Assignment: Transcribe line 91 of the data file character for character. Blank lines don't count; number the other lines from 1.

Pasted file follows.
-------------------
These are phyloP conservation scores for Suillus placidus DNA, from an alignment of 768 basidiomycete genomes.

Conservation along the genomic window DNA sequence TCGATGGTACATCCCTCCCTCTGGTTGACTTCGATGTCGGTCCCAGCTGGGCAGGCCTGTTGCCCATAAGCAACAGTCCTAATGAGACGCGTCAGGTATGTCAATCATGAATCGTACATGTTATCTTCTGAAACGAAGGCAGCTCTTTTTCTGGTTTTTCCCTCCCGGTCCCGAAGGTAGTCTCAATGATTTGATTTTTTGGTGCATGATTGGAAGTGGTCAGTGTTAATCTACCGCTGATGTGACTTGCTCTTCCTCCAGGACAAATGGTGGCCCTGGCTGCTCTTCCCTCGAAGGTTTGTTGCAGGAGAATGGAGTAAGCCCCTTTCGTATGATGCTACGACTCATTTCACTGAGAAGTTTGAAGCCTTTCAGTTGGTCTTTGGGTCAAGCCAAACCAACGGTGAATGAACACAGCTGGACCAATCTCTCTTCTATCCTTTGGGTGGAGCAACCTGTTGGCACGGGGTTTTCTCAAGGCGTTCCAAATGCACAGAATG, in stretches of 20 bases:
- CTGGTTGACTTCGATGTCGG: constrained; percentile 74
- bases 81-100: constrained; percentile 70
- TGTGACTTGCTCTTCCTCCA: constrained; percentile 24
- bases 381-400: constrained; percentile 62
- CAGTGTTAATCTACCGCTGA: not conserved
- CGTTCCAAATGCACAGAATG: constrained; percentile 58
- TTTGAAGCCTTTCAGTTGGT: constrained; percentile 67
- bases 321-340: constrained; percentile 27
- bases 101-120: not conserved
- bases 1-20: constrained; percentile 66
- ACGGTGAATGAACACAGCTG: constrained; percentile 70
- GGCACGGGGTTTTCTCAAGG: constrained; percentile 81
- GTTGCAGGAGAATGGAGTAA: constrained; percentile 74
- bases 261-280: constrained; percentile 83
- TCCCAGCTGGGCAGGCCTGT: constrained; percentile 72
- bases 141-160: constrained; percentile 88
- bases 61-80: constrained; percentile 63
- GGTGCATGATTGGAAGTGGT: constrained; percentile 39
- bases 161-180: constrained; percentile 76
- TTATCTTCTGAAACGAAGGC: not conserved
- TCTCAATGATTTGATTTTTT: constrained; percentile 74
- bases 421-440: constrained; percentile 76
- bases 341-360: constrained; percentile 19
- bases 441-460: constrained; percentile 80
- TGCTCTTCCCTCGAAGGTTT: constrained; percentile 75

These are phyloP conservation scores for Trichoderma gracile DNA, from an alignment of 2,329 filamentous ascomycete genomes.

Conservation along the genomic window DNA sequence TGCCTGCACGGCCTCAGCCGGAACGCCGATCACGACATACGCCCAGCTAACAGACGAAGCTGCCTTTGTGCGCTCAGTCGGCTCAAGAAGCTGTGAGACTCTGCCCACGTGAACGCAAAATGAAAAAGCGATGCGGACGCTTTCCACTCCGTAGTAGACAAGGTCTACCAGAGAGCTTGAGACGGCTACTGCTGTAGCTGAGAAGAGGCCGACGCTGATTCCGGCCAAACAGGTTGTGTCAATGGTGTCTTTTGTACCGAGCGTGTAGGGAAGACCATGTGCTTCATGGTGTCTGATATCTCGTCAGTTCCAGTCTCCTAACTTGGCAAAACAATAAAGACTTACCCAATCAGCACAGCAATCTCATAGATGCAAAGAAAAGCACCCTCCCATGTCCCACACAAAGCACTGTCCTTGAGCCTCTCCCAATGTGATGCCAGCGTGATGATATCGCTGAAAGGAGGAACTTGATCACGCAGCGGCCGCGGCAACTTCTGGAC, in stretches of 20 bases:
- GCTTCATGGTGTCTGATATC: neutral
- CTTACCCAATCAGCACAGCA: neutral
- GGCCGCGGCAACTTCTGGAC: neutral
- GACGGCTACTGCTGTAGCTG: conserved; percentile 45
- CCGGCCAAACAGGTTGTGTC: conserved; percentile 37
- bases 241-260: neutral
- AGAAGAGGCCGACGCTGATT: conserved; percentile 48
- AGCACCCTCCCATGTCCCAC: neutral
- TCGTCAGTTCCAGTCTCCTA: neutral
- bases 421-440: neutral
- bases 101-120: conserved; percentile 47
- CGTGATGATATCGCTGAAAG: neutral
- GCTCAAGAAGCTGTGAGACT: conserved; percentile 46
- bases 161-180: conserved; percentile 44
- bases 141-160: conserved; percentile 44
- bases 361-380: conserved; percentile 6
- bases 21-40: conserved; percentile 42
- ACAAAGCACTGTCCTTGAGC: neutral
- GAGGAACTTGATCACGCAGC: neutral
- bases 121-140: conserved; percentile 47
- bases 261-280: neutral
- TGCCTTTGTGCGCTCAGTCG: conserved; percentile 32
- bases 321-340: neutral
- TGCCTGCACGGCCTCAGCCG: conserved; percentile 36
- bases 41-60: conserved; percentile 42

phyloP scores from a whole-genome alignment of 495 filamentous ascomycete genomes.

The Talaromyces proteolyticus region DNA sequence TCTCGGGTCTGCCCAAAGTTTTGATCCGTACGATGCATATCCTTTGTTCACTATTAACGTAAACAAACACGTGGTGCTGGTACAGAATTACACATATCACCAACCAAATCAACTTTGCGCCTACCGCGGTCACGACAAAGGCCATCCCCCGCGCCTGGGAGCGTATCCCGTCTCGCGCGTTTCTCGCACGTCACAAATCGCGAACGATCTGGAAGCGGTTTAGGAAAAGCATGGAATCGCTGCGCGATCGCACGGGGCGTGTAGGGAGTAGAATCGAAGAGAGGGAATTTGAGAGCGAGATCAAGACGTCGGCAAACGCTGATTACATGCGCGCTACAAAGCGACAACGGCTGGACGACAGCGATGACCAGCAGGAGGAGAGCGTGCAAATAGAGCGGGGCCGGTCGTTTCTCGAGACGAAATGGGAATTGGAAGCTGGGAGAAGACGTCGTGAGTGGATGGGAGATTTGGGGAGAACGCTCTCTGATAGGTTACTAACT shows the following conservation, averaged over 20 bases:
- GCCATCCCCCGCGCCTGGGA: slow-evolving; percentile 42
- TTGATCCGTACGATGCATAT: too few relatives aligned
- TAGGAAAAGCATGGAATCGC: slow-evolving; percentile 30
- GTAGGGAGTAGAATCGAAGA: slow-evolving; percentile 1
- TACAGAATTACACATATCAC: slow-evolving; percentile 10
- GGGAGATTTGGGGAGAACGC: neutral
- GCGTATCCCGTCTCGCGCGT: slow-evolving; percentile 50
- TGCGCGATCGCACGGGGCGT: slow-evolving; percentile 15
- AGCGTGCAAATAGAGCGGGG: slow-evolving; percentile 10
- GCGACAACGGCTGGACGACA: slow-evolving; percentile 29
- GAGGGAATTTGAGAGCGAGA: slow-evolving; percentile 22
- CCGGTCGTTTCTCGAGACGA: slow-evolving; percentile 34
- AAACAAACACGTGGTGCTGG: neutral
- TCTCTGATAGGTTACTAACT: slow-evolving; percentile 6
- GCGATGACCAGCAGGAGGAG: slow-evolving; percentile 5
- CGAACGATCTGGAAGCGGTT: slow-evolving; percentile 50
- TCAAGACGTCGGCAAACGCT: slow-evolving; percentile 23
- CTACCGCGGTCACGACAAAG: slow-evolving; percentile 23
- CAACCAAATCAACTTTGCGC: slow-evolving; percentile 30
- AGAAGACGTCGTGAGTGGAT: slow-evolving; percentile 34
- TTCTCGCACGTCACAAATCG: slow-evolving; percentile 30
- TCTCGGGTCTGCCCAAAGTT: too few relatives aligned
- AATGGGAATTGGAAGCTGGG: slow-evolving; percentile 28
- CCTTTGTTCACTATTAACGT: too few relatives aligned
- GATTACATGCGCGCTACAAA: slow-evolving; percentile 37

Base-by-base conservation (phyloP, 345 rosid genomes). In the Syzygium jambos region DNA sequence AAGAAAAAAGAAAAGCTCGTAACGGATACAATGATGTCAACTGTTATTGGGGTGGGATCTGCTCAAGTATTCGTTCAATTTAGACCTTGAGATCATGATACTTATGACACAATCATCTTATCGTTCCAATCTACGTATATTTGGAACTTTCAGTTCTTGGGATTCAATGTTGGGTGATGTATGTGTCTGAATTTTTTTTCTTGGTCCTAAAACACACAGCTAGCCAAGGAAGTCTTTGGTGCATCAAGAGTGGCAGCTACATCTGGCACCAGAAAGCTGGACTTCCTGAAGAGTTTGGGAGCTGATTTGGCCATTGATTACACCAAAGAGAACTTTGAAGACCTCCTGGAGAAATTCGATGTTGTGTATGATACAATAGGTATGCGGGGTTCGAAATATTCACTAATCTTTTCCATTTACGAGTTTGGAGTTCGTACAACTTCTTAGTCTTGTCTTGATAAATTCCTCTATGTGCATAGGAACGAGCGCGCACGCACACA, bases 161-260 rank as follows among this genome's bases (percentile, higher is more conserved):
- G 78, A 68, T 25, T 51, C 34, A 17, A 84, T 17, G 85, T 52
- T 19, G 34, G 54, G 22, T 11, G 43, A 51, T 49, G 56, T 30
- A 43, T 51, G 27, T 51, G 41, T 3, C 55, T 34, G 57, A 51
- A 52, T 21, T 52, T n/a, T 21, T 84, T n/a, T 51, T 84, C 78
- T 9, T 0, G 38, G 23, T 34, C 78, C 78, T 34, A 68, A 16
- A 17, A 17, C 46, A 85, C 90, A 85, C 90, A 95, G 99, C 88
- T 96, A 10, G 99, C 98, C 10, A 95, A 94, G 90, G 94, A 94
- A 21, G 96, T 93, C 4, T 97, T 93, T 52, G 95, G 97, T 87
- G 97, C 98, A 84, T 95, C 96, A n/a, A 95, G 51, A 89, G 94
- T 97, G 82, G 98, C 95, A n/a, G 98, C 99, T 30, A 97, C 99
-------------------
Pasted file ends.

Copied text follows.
- G 97, C 98, A 84, T 95, C 96, A n/a, A 95, G 51, A 89, G 94